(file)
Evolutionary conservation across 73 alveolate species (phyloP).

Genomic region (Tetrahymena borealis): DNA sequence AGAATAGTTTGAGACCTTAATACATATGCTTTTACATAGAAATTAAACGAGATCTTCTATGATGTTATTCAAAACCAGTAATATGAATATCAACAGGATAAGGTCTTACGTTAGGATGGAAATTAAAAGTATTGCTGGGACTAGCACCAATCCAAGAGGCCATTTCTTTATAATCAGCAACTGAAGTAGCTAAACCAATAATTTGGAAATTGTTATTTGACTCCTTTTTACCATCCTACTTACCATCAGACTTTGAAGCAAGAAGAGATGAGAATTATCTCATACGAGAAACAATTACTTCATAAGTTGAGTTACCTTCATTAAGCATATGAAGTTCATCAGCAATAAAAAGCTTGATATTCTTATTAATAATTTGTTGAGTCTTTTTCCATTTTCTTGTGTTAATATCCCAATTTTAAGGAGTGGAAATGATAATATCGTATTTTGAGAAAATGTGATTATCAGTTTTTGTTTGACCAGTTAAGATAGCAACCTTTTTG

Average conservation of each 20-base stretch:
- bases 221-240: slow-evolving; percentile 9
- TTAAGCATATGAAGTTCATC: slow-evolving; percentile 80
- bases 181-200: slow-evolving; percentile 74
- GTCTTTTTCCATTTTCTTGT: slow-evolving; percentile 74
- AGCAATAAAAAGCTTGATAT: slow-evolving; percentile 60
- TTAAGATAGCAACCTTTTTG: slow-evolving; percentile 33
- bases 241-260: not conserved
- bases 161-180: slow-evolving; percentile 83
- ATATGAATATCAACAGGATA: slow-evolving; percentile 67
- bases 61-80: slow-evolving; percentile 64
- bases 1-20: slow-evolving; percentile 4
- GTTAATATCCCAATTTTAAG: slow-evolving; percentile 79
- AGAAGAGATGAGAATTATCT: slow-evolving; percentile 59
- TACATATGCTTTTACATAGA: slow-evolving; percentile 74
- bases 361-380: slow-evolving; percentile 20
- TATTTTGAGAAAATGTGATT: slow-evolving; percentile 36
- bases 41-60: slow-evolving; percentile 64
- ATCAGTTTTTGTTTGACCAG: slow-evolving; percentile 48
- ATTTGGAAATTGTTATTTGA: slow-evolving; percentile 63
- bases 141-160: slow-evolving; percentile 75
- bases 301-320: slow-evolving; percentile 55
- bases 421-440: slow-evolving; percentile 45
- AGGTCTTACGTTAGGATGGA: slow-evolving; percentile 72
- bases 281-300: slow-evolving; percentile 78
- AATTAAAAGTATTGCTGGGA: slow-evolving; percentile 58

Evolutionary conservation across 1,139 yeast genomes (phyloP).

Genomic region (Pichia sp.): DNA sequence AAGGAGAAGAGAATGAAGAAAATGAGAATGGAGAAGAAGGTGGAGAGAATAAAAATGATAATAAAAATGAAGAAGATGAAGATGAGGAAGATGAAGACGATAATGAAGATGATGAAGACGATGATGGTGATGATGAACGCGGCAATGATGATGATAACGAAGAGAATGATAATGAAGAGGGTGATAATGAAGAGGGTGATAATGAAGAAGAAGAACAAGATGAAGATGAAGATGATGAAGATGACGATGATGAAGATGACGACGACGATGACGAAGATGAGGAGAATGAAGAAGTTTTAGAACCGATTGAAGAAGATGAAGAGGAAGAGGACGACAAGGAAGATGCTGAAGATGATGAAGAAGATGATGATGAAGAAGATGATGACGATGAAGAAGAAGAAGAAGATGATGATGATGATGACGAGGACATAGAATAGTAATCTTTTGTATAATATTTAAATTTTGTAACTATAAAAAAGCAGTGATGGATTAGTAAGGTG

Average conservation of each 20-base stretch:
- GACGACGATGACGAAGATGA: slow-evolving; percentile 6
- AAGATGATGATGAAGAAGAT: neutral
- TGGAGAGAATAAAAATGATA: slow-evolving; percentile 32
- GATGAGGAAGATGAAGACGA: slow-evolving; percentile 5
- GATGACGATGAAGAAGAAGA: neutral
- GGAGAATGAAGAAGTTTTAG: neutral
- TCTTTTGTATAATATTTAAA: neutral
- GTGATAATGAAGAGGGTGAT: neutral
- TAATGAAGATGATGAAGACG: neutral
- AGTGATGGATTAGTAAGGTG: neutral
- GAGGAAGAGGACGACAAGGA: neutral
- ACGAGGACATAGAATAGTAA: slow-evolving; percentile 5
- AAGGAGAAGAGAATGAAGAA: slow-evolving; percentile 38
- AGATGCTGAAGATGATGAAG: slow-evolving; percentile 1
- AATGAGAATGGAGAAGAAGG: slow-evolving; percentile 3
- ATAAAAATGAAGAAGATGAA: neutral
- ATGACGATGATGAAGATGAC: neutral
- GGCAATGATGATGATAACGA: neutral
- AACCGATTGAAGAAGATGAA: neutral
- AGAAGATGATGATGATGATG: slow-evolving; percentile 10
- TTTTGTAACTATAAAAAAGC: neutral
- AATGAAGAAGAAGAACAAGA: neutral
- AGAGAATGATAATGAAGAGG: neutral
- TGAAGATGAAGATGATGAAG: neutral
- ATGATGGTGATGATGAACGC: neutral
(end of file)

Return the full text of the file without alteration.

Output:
Evolutionary conservation across 73 alveolate species (phyloP).

Genomic region (Tetrahymena borealis): DNA sequence AGAATAGTTTGAGACCTTAATACATATGCTTTTACATAGAAATTAAACGAGATCTTCTATGATGTTATTCAAAACCAGTAATATGAATATCAACAGGATAAGGTCTTACGTTAGGATGGAAATTAAAAGTATTGCTGGGACTAGCACCAATCCAAGAGGCCATTTCTTTATAATCAGCAACTGAAGTAGCTAAACCAATAATTTGGAAATTGTTATTTGACTCCTTTTTACCATCCTACTTACCATCAGACTTTGAAGCAAGAAGAGATGAGAATTATCTCATACGAGAAACAATTACTTCATAAGTTGAGTTACCTTCATTAAGCATATGAAGTTCATCAGCAATAAAAAGCTTGATATTCTTATTAATAATTTGTTGAGTCTTTTTCCATTTTCTTGTGTTAATATCCCAATTTTAAGGAGTGGAAATGATAATATCGTATTTTGAGAAAATGTGATTATCAGTTTTTGTTTGACCAGTTAAGATAGCAACCTTTTTG

Average conservation of each 20-base stretch:
- bases 221-240: slow-evolving; percentile 9
- TTAAGCATATGAAGTTCATC: slow-evolving; percentile 80
- bases 181-200: slow-evolving; percentile 74
- GTCTTTTTCCATTTTCTTGT: slow-evolving; percentile 74
- AGCAATAAAAAGCTTGATAT: slow-evolving; percentile 60
- TTAAGATAGCAACCTTTTTG: slow-evolving; percentile 33
- bases 241-260: not conserved
- bases 161-180: slow-evolving; percentile 83
- ATATGAATATCAACAGGATA: slow-evolving; percentile 67
- bases 61-80: slow-evolving; percentile 64
- bases 1-20: slow-evolving; percentile 4
- GTTAATATCCCAATTTTAAG: slow-evolving; percentile 79
- AGAAGAGATGAGAATTATCT: slow-evolving; percentile 59
- TACATATGCTTTTACATAGA: slow-evolving; percentile 74
- bases 361-380: slow-evolving; percentile 20
- TATTTTGAGAAAATGTGATT: slow-evolving; percentile 36
- bases 41-60: slow-evolving; percentile 64
- ATCAGTTTTTGTTTGACCAG: slow-evolving; percentile 48
- ATTTGGAAATTGTTATTTGA: slow-evolving; percentile 63
- bases 141-160: slow-evolving; percentile 75
- bases 301-320: slow-evolving; percentile 55
- bases 421-440: slow-evolving; percentile 45
- AGGTCTTACGTTAGGATGGA: slow-evolving; percentile 72
- bases 281-300: slow-evolving; percentile 78
- AATTAAAAGTATTGCTGGGA: slow-evolving; percentile 58

Evolutionary conservation across 1,139 yeast genomes (phyloP).

Genomic region (Pichia sp.): DNA sequence AAGGAGAAGAGAATGAAGAAAATGAGAATGGAGAAGAAGGTGGAGAGAATAAAAATGATAATAAAAATGAAGAAGATGAAGATGAGGAAGATGAAGACGATAATGAAGATGATGAAGACGATGATGGTGATGATGAACGCGGCAATGATGATGATAACGAAGAGAATGATAATGAAGAGGGTGATAATGAAGAGGGTGATAATGAAGAAGAAGAACAAGATGAAGATGAAGATGATGAAGATGACGATGATGAAGATGACGACGACGATGACGAAGATGAGGAGAATGAAGAAGTTTTAGAACCGATTGAAGAAGATGAAGAGGAAGAGGACGACAAGGAAGATGCTGAAGATGATGAAGAAGATGATGATGAAGAAGATGATGACGATGAAGAAGAAGAAGAAGATGATGATGATGATGACGAGGACATAGAATAGTAATCTTTTGTATAATATTTAAATTTTGTAACTATAAAAAAGCAGTGATGGATTAGTAAGGTG

Average conservation of each 20-base stretch:
- GACGACGATGACGAAGATGA: slow-evolving; percentile 6
- AAGATGATGATGAAGAAGAT: neutral
- TGGAGAGAATAAAAATGATA: slow-evolving; percentile 32
- GATGAGGAAGATGAAGACGA: slow-evolving; percentile 5
- GATGACGATGAAGAAGAAGA: neutral
- GGAGAATGAAGAAGTTTTAG: neutral
- TCTTTTGTATAATATTTAAA: neutral
- GTGATAATGAAGAGGGTGAT: neutral
- TAATGAAGATGATGAAGACG: neutral
- AGTGATGGATTAGTAAGGTG: neutral
- GAGGAAGAGGACGACAAGGA: neutral
- ACGAGGACATAGAATAGTAA: slow-evolving; percentile 5
- AAGGAGAAGAGAATGAAGAA: slow-evolving; percentile 38
- AGATGCTGAAGATGATGAAG: slow-evolving; percentile 1
- AATGAGAATGGAGAAGAAGG: slow-evolving; percentile 3
- ATAAAAATGAAGAAGATGAA: neutral
- ATGACGATGATGAAGATGAC: neutral
- GGCAATGATGATGATAACGA: neutral
- AACCGATTGAAGAAGATGAA: neutral
- AGAAGATGATGATGATGATG: slow-evolving; percentile 10
- TTTTGTAACTATAAAAAAGC: neutral
- AATGAAGAAGAAGAACAAGA: neutral
- AGAGAATGATAATGAAGAGG: neutral
- TGAAGATGAAGATGATGAAG: neutral
- ATGATGGTGATGATGAACGC: neutral